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Zara: Company Strategy Analysis Research Paper

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Updated: Oct 16th, 2021

Zara is a clothing retailer based in Spain. In 2006, it is annual revenue was Euro 6.264 billion. Zara specializes in men’s and women’s cloths and operates more than 1000 stores around the world. The resalable feature of Zara is low cost. This is where the business manages its cost base to ensure that it is the lowest cost producer — thereby either winning a greater volume of business through lower prices than competitors can sustain and continue to be profitable, or charging comparable prices and therefore achieving a higher level of profitability. In contrast to Zara, it is competitors (H&M and Mongus) use differentiation strategy to appeal to customers. This is where the business provides a distinct basis of differentiation (uniqueness perceived by the customer and regarded as valuable) which enables business to be won and normally a price premium attracted (Bearden et al 2004).

In terms of porter’s generic strategies, Zara follow industry wide strategy desigining more than 10,000 new items a year. This is where the business operates across the breadth of the industry providing products/services for a wide range of customer needs. An example in the car industry would be Vauxhall with an extensive range across a broad base of customers. In contrast to Zara, H&M and Mongus concentrate on a particular segment. In this context the business has chosen to concentrate attention on a defined segment of the market. This is called a focus strategy. Differentiators maintains a broadly equivalent cost base to that of competitors to achieve above-average profitability Differentiators select cost effective forms of differentiation, which cannot be easily or immediately replicated or leapfrogged by competitors (Boone and Kurtz, 2002).

As a cost leader, Zara maintains an acceptable level of satisfaction of buyer needs. Cost leadership is often in conflict with differentiation i.e. to achieve differentiation adds cost thereby removing the potential cost leadership advantage. For many more complex organizations operating in sophisticated markets an industry-wide’ approach locks the business into the mindset’ of differentiation or cost leadership. This may lead to inappropriate approaches being taken to certain segments of the market. For Zara, competitive positioning is best examined at Strategic Business Unit level where the relevant competitive strategy can be identified in direct relation to specific customers and competitors. This enables a tailored approach to be adopted for each Strategic Business Unit. In turn this may lead to cost efficiency by ensuring that only the specific competitive requirements of the segment are addressed rather than, for example, market/industry wide differentiation approaches which may add significant cost (Boone and Kurtz 2020). The cases of H&M and Mongus show that, the differentiation strategy is often the most attractive’ in that it provides the opportunity for a more creative approach to the market. For this reason the organization tends to be marketing led. It is vital in these business units that the cost/benefit analysis of any new form of differentiation is thoroughly evaluated. In addition, sensitivity analysis must be used to look at the viability of the associated cost base at different levels of sales performance and in different market conditions (Kotler and Armstrong 2006; Zara Home Page, 2008).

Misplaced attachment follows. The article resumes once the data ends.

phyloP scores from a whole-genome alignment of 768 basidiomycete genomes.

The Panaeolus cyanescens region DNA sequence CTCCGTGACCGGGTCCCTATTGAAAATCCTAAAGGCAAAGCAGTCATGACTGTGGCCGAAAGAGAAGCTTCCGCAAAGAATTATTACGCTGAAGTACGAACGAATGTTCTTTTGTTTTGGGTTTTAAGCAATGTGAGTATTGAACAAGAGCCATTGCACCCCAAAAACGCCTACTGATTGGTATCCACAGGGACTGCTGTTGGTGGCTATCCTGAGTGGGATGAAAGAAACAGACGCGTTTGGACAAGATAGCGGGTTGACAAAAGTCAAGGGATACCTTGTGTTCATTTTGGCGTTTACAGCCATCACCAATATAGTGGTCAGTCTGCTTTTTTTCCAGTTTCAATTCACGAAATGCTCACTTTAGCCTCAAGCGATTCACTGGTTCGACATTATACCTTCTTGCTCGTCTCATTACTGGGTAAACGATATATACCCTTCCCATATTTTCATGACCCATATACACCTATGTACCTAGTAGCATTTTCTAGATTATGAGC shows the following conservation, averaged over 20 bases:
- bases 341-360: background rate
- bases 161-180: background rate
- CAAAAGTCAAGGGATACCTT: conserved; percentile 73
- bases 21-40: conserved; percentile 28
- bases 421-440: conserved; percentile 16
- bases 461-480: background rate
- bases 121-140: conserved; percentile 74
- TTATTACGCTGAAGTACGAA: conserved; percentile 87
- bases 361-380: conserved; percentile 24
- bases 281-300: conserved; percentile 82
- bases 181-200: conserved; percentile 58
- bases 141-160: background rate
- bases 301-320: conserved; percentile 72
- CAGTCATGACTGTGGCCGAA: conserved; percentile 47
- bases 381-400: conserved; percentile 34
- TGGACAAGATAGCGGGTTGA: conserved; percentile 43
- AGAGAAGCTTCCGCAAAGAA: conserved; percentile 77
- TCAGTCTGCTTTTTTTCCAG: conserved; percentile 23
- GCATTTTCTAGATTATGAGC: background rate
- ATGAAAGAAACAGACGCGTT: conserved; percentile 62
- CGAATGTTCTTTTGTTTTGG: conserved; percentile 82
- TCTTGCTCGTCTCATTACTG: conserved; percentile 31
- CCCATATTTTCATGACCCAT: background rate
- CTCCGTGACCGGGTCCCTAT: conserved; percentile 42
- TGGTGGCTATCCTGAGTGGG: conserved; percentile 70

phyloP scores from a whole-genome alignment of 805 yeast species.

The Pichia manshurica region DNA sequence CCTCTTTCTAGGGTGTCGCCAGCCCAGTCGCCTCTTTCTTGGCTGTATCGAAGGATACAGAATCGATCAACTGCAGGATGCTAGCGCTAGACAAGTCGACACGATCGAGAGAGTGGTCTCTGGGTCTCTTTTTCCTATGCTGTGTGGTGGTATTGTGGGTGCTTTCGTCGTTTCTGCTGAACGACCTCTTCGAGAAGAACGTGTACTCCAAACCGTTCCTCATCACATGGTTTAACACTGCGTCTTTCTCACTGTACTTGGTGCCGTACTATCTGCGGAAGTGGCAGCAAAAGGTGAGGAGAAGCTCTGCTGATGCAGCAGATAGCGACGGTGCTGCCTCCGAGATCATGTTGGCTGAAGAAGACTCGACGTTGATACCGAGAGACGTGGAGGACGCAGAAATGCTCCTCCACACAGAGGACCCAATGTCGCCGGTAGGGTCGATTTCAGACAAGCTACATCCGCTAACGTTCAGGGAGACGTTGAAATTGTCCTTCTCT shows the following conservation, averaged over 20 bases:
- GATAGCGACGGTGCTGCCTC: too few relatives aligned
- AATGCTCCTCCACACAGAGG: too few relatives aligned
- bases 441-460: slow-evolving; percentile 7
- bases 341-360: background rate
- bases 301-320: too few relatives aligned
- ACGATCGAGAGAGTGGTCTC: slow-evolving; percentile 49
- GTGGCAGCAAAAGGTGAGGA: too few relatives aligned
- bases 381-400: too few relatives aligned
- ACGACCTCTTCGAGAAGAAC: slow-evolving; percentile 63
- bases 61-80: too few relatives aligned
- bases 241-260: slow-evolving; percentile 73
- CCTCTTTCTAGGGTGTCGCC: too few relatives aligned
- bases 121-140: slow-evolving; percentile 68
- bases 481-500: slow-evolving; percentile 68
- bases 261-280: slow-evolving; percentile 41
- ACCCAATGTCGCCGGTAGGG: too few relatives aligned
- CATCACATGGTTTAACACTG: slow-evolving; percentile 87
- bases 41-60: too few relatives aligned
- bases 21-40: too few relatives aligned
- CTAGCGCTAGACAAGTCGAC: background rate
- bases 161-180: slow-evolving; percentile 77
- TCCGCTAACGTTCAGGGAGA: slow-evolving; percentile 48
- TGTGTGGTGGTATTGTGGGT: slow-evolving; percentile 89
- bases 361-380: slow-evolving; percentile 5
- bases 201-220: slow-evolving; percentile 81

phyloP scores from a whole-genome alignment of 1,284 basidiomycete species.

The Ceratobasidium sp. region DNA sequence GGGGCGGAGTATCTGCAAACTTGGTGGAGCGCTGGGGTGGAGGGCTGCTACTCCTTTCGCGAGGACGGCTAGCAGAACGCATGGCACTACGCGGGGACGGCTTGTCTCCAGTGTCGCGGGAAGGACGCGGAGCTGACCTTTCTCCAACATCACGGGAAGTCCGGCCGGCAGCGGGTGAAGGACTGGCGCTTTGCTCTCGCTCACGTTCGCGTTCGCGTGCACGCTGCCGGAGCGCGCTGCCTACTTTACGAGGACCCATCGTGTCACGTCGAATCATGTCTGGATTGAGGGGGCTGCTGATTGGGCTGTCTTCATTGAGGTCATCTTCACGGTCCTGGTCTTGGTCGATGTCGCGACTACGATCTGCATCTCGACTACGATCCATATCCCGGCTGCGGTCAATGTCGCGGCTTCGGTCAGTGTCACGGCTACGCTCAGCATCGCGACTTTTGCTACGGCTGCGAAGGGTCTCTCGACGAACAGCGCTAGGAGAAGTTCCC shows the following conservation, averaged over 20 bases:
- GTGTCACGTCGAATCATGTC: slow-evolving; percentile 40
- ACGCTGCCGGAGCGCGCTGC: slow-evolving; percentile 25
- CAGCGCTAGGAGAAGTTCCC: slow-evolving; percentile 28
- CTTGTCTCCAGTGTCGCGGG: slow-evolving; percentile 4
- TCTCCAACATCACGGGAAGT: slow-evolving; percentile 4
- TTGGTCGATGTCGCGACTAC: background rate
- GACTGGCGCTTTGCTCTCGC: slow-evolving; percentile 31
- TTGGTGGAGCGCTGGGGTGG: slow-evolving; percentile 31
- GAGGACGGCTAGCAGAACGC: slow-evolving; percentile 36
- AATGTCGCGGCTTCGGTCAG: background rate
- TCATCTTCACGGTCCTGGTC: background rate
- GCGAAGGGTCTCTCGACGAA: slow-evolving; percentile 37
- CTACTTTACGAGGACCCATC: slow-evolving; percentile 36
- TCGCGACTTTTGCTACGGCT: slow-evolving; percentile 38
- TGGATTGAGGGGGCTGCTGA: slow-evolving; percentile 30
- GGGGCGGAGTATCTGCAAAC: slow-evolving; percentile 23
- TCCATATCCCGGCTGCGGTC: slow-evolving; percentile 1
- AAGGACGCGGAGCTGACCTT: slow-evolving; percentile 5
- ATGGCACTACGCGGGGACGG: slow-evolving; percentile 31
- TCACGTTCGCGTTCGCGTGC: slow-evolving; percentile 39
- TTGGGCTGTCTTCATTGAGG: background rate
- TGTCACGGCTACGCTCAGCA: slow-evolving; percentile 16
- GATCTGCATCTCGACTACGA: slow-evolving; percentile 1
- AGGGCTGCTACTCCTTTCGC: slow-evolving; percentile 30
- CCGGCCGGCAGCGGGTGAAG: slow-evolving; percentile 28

Boston Matrix

When using the matrix, care needs to be taken to ensure that the stated competitive positions reflect reality rather than management perception. In some markets several competitors will see themselves as being differentiated and therefore positioned in the system’ box. If these individual forms of perceived differentiation are not valued high by the customer no real competitive advantage has been attained. The competition is therefore truly positioned in the commodity’ box. The acid test of achieved differentiation is superior market position, volume and/or a price advantage. Zara has more stars that its competitors. H&M can be characterizes as cash cows company with stable growth but lack of opportunities. Mongus has low market share but a lot of opportunities to grow and develop its business (question marks) (Kotler and Armstrong, 2006).